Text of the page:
They hear some one walking, with the quick step of a solitary man. They keep still and hold their breath. With their eyes fixed on the ground level, they see the darkness moving on the right, and then a shadow with legs detaches itself, approaches, and passes. The shadow assumes an outline. It is topped by a helmet covered with a cloth and rising to a point. There is no other sound than that of his passing feet.

Hardly has the German gone by when the four cooks, with no concerted plan and with a single movement, burst forth, jostling each other, run like madmen, and hurl themselves on him.

"Kamerad, messieurs!" he says.

But the blade of a knife gleams and disappears. The man collapses as if he would plunge into the ground. Pepin seizes the helmet as the Boche is failing and keeps it in his hand.

"Let's leg it," growls the voice of Poupardin.

"Got to search him first!"

They lift him and turn him over, and set the soft, damp and warm body up again. Suddenly he coughs.

"He isn't dead!"—"Yes, he is dead; that's the air."

They shake him by the pockets; with hasty breathing the four black men stoop over their task. "The helmet's mine," says Pepin. "It was me that knifed him, I want the helmet."

They tear from the body its pocket-book of still warm papers, its field-glass, purse, and leggings.

"Matches!" shouts Blaire, shaking a box, "he's got some!"

"Ah, the fool that you are!" hisses Volpatte.

"Now let's be off like hell." They pile the body in a corner and break into a run, prey to a sort of panic, and regardless of the row their disordered flight makes.

"It's this way!—This way!—Hurry, lads—for all you're worth!"

Without speaking they dash across the maze of the strangely empty trench that seems to have no end.

"My wind's gone," says Blaire, "I'm—" He staggers and stops.

"Come on, buck up, old chap," gasps Pepin, hoarse and breathless. He takes him by the sleeve and drags him forward like a stubborn shaft-horse.

"We're right!" says Poupardin suddenly. "Yes, I remember that tree. It's the Pylones road!"

"Ah!" wails Blaire, whose breathing is shaking him like an engine. He throws himself forward with a last impulse—and sits down on the ground.

"Halt!" cries a sentry—"Good Lord!" he stammers as he sees the four poilus. "Where the—where are you coming from, that way?"

They laugh, jump about like puppets, full-blooded and streaming with perspiration, blacker than ever in the night. The German officer's helmet is gleaming in the hands of Pepin. "Oh, Christ!" murmurs the sentry, with gaping mouth, "but what's been up?"

An exuberant reaction excites and bewitches them. All talk at once. In haste and confusion they act again the drama which hardly yet they realize is over. They had gone wrong when they left the sleepy sentry and had taken the International Trench, of which a part is ours and another part German. Between the French and German sections there is no barricade or division. There is merely a sort of neutral zone, at the two ends of which sentries watch ceaselessly. No doubt the German watcher was not at his post, or likely he hid himself when he saw the four shadows, or perhaps be doubled back and had not time to bring up reinforcements. Or perhaps, too, the German officer had strayed too far ahead in the neutral zone. In short, one understands what happened without understanding it.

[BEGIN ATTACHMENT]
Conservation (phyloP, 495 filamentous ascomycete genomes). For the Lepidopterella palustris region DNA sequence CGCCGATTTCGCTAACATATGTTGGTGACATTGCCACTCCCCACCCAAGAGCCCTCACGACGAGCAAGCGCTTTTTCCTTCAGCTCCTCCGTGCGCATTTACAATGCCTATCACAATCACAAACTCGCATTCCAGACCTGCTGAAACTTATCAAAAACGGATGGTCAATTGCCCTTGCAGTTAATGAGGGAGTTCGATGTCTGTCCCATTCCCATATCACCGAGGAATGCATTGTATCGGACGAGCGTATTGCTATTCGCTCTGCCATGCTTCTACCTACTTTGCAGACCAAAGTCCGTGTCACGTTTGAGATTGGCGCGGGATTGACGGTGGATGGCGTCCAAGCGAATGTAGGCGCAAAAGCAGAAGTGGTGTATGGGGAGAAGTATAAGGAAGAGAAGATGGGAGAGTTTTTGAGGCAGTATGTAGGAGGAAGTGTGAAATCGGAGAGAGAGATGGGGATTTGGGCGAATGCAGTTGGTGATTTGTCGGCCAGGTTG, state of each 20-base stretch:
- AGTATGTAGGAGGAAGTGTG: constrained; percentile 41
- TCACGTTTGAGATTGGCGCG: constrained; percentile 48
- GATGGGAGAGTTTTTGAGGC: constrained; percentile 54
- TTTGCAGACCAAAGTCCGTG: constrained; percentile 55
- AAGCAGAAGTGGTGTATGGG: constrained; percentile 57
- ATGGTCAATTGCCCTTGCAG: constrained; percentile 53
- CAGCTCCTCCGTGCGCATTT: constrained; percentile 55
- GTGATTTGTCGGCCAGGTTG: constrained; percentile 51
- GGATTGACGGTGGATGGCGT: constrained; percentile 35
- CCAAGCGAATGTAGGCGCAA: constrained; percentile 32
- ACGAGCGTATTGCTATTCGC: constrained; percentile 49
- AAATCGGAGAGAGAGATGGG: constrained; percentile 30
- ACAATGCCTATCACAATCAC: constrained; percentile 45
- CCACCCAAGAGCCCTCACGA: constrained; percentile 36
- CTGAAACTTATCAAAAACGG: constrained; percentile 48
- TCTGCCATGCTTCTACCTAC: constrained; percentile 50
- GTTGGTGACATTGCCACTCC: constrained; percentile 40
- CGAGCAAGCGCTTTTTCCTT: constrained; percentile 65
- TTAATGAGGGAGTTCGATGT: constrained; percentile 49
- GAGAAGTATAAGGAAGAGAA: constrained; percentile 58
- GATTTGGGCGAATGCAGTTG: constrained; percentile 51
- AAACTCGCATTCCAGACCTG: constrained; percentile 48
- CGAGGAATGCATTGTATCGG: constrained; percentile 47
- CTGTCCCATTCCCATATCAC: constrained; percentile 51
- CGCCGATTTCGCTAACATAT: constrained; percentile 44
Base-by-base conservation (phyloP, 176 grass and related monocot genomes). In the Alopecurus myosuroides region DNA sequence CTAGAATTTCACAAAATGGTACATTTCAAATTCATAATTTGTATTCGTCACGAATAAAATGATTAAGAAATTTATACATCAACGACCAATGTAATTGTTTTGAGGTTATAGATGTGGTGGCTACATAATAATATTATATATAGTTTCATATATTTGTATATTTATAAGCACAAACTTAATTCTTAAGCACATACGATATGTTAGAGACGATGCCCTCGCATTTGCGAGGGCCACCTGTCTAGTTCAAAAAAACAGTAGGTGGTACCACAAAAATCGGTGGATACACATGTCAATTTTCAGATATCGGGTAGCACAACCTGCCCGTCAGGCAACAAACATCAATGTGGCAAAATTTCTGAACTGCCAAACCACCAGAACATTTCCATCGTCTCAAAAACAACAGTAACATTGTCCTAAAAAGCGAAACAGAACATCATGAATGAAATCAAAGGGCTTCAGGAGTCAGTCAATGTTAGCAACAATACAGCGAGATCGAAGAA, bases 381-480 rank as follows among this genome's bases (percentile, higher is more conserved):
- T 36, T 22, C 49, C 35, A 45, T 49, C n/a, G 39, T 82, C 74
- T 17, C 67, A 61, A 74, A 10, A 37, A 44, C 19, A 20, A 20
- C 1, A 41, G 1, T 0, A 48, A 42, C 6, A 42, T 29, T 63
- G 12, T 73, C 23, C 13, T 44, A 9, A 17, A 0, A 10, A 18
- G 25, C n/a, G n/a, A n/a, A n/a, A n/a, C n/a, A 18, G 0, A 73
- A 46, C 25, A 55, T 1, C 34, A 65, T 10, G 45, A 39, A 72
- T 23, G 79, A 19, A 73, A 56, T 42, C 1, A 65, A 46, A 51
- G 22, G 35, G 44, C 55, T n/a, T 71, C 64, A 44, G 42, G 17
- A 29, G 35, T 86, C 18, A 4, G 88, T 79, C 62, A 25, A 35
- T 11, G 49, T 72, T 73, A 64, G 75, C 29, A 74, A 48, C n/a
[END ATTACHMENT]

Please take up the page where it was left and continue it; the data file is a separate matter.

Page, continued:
"The funny part of it," says Pepin, "is that we knew all about that, and never thought to be careful about it when we set off."

"We were looking for matches," says Volpatte.

"And we've got some!" cries Pepin. "You've not lost the flamers, old broomstick?"

"No damned fear!" says Blaire; "Boche matches are better stuff than ours. Besides, they're all we've got to light our fire! Lose my box? Let any one try to pinch it off me!"

"We're behind time—the soup-water'll be freezing. Hurry up, so far. Afterwards there'll be a good yarn to tell in the sewer where the boys are, about what we did to the Boches."



WE are in the flat country, a vast mistiness, but above it is dark blue. The end of the night is marked by a little falling snow which powders our shoulders and the folds in our sleeves. We are marching in fours, hooded. We seem in the turbid twilight to be the wandering survivors of one Northern district who are trekking to another.

We have followed a road and have crossed the ruins of Ablain-Saint-Nazaire. We have had confused glimpses of its whitish heaps of houses and the dim spider-webs of its suspended roofs. The village is so long that although full night buried us in it we saw its last buildings beginning to pale in the frost of dawn. Through the grating of a cellar on the edge of this petrified ocean's waves, we made out the fire kept going by the custodians of the dead town. We have paddled in swampy fields, lost ourselves in silent places where the mud seized us by the feet, we have dubiously regained our balance and our bearings again on another road, the one which leads from Carency to Souchez. The tall bordering poplars are shivered and their trunks mangled; in one place the road is an enormous colonnade of trees destroyed. Then, marching with us on both sides, we see through the shadows ghostly dwarfs of trees, wide-cloven like spreading palms; botched and jumbled into round blocks or long strips; doubled upon themselves, as if they knelt. From time to time our march is disordered and bustled by the yielding of a swamp. The road becomes a marsh which we cross on our heels, while our feet make the sound of sculling. Planks have been laid in it here and there. Where they have so far sunk in the mud as to proffer their edges to us we slip on them. Sometimes there is enough water to float them, and then under the weight of a man they splash and go under, and the man stumbles or falls, with frenzied imprecations.